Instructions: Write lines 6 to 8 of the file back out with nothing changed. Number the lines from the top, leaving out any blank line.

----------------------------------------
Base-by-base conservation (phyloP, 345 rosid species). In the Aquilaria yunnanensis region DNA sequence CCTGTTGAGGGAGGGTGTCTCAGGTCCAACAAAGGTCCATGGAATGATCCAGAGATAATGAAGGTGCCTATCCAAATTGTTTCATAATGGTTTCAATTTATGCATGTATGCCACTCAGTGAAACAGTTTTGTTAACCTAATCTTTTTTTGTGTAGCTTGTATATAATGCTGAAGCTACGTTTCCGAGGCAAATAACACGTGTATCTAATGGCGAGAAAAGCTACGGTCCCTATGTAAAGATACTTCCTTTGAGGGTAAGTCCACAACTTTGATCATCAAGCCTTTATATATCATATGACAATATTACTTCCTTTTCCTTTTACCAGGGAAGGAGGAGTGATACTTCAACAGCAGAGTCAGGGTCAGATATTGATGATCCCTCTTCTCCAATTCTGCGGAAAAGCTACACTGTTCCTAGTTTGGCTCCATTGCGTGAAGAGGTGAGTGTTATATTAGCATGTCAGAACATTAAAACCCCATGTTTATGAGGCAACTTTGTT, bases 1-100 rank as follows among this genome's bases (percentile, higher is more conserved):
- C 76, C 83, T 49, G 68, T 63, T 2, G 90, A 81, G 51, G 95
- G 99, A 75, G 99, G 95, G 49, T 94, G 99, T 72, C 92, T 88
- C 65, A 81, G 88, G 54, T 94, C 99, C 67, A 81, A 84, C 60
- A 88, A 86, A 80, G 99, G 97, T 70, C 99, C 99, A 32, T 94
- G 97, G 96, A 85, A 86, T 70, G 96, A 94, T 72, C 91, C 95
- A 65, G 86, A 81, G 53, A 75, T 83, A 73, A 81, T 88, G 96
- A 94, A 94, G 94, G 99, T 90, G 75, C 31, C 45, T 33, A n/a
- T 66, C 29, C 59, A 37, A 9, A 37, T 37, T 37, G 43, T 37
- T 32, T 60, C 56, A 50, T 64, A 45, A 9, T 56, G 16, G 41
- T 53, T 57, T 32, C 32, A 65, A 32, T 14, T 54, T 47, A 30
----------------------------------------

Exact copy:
- G 97, G 96, A 85, A 86, T 70, G 96, A 94, T 72, C 91, C 95
- A 65, G 86, A 81, G 53, A 75, T 83, A 73, A 81, T 88, G 96
- A 94, A 94, G 94, G 99, T 90, G 75, C 31, C 45, T 33, A n/a